What is “well integrity” and why is it so important?
Well integrity is concerned with the safe and reliable containment of all well fluids throughout the life of a well, including after decommissioning. A typical well is built from several thousand components and must perform for many years exposed to tortuous conditions. Well systems can and do fail, at which point the integrity of a well is compromised.
Source – Archer “The Well Company” Website – http://220.127.116.11/challenges-well-integrity/353/well-integrity.htm
Why should this concern us here in the UK?
The most likely accidental problem to result from fracking would result from migration of toxic material as a result of a failure in well integrity.
This is because by far the most likely route for any migration of these toxic materials into the aquifer layer or up into the atmosphere would be via the gaps that would be created by a result of a failure in well integrity.
How likely is it that a well would fail?
Unfortunately the answer is “quite likely indeed”
As the Archer site also tells us:
Managing well integrity is a global challenge. Statistics collected during the past few years from 3 independent sources* revealed well integrity failures in 45%, 34% and 18% of wells in the Gulf of Mexico, UK North Sea and the Norwegian North Sea respectively.
While the industry complain that these figures are for offshore wells, the best case scenario, extrapolating from this independently sourced historic data, is that around 1 in 5 of the 4-6,000 wells that are planned for the Bowland Shale under the Fylde would have their integrity compromised. That’s about 1000 leaky wells that we can expect. Even if the failure rate on shore were only 10% of the offshore rate that would still be totally unaccepatable.
While it may be possible to mitigate the impact of minor integrity failures if these wells are monitored properly under an effective regulatory regime, this is not going to happen the way things are currently.
If the fracking companies are left to regulate themselves the chances of a well’s integrity being compromised, and it only being discovered some time after the event as a result of problems being experienced, are simply to high to be acceptable. Presently extraction companies are not required to provide bonds for abandonment, meaning that their liability in the event of a post-production leak relies on their still being around and solvent, neither of which are in any way certain. In the event that they were not then the burden for clean-up costs would fall on us, the tax-payers.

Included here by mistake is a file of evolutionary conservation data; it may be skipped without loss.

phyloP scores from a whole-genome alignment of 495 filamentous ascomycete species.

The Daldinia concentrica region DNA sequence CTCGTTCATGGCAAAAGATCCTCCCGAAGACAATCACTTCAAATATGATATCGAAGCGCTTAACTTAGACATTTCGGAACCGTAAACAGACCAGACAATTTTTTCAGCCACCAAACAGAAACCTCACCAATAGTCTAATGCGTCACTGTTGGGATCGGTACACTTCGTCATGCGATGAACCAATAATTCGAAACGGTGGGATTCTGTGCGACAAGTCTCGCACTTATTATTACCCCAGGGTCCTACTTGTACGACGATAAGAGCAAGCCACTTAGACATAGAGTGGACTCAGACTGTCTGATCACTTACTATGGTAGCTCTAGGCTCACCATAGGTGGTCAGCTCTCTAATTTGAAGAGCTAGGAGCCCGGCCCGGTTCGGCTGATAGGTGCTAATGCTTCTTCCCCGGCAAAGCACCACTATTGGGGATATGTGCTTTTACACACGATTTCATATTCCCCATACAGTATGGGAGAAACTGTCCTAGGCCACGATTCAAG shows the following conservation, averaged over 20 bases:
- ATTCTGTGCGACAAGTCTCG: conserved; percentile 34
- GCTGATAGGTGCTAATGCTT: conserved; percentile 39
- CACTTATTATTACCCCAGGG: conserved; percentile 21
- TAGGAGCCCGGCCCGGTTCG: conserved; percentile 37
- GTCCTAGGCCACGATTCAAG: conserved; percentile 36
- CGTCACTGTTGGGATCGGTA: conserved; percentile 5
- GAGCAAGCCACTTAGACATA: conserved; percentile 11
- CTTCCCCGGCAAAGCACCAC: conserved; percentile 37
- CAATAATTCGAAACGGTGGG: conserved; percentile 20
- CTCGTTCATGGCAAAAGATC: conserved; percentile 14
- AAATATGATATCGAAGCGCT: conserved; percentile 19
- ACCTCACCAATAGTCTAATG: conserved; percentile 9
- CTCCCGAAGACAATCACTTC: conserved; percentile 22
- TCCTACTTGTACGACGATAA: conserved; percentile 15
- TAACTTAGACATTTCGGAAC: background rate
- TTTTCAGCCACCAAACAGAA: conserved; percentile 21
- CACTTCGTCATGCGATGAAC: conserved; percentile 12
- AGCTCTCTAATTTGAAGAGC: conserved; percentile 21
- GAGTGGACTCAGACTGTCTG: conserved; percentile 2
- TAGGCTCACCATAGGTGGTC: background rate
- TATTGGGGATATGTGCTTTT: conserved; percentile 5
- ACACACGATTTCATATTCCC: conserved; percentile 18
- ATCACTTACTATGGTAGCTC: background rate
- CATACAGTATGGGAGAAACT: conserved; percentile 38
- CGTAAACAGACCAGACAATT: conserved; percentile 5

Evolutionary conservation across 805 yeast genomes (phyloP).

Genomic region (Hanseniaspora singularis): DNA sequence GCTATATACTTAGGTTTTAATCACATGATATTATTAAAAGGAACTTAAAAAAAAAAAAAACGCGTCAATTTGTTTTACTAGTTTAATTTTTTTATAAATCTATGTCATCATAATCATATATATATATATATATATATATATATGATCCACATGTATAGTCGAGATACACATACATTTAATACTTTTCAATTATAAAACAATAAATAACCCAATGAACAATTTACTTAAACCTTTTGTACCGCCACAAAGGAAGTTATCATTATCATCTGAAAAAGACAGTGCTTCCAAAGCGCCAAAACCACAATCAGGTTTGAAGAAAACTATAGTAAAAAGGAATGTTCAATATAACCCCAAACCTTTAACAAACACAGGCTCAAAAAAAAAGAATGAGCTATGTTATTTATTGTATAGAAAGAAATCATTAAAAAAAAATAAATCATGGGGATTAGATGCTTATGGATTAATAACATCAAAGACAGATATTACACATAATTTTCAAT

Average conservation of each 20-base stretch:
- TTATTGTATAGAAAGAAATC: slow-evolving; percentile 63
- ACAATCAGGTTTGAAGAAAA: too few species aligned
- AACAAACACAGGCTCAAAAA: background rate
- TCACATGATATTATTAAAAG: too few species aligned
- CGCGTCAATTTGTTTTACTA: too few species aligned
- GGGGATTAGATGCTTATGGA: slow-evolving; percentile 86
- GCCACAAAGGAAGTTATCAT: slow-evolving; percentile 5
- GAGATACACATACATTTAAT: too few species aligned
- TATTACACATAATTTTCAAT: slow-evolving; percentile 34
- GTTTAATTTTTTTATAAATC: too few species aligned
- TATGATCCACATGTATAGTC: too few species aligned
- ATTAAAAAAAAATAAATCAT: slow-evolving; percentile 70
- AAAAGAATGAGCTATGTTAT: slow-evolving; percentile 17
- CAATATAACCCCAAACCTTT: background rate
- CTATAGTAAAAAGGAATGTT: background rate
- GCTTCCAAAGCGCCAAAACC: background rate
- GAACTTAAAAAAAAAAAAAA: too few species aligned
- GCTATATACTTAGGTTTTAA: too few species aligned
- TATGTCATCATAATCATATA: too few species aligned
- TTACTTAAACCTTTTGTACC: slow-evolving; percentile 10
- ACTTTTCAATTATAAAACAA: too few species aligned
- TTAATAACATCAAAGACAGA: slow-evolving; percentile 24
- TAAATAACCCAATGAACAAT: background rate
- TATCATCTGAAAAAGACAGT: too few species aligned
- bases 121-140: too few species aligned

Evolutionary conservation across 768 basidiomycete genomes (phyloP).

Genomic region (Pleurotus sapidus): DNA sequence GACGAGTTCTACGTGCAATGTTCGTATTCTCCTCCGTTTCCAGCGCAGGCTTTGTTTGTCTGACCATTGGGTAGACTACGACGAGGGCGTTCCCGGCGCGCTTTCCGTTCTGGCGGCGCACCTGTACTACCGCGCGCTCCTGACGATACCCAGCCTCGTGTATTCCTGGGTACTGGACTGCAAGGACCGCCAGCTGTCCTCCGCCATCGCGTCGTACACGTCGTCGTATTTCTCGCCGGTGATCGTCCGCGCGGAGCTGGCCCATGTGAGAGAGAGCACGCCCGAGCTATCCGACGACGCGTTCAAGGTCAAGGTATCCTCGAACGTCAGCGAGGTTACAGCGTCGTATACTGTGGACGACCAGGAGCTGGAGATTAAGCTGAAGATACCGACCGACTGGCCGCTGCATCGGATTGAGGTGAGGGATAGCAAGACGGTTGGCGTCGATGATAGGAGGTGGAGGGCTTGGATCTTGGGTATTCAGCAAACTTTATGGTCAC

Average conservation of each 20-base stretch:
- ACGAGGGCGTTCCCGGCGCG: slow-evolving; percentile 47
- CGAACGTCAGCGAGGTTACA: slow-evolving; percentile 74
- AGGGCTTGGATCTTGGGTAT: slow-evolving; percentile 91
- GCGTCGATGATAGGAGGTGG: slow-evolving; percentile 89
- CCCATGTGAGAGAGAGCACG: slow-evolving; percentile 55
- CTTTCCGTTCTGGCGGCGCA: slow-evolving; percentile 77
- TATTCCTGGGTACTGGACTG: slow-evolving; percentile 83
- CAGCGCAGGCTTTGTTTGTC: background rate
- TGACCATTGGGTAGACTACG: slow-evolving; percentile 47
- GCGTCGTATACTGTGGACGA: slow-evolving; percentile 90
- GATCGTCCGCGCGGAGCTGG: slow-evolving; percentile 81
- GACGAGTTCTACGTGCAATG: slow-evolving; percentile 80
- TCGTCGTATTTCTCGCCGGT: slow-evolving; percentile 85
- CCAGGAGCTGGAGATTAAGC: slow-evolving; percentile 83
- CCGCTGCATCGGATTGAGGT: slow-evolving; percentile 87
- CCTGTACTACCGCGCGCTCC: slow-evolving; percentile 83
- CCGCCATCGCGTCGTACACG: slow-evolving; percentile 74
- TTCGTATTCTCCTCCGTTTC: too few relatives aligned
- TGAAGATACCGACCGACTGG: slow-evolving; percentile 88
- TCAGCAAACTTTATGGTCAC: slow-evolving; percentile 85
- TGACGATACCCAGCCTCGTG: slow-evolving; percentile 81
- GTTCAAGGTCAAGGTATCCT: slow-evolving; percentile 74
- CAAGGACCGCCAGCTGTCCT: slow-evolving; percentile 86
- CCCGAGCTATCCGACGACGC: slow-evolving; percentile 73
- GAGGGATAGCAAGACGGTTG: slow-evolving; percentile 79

As UK taxpayers we deserve better from our government, local MPs and Councillors than bland reassurances that things will only go ahead with stringent regulation. We need to see some action here!
At the moment there is no sign that regulations are being tightened and the existing situation is simply not going to protect us from the statistically inevitable number of well integrity failures that will occur if fracking is allowed to go ahead.
Even the wells they are drilling for exploratory purposes, like the one at Preston New Road, may have integrity problems in the future. It seems that the regulatory authorities have left a gaping hole by refusing to insist on properly monitored cement bond logs.
With there being no guarantees that the companies that follow Cuadrilla into this new Klondike will act in a professional or transparent way, so let’s hope we don’t all learn from that mistake the hard way.
Cuadrilla’s history of breaches of their various permits in developing the PNR site, where they are under intense scrutiny, has set an ominous precedent for our collective future.
As the Task and Finish Report for Fylde Borough Council puts it:
The immediate/urgent need to introduce a comprehensive regulatory framework for the onshore shale gas sector and that such framework be robust and prescriptive in character. Throughout the process, it became increasingly evident that there needs to be specific hydraulic fracturing regulations to be in place for on-shore activities. In the absence of any legislation/ regulations, there would be concerns that other operational companies may not keep to the same standards/ best practice as set by Cuadrilla.
Cuadrilla have experienced serious issues with unexpected earth tremors, and most recently having to abandon a well after a well integrity test left them unable to carry on drilling.
Let’s not gamble our futures away by allowing this to go ahead without effective regulation and base line assessments to protect us.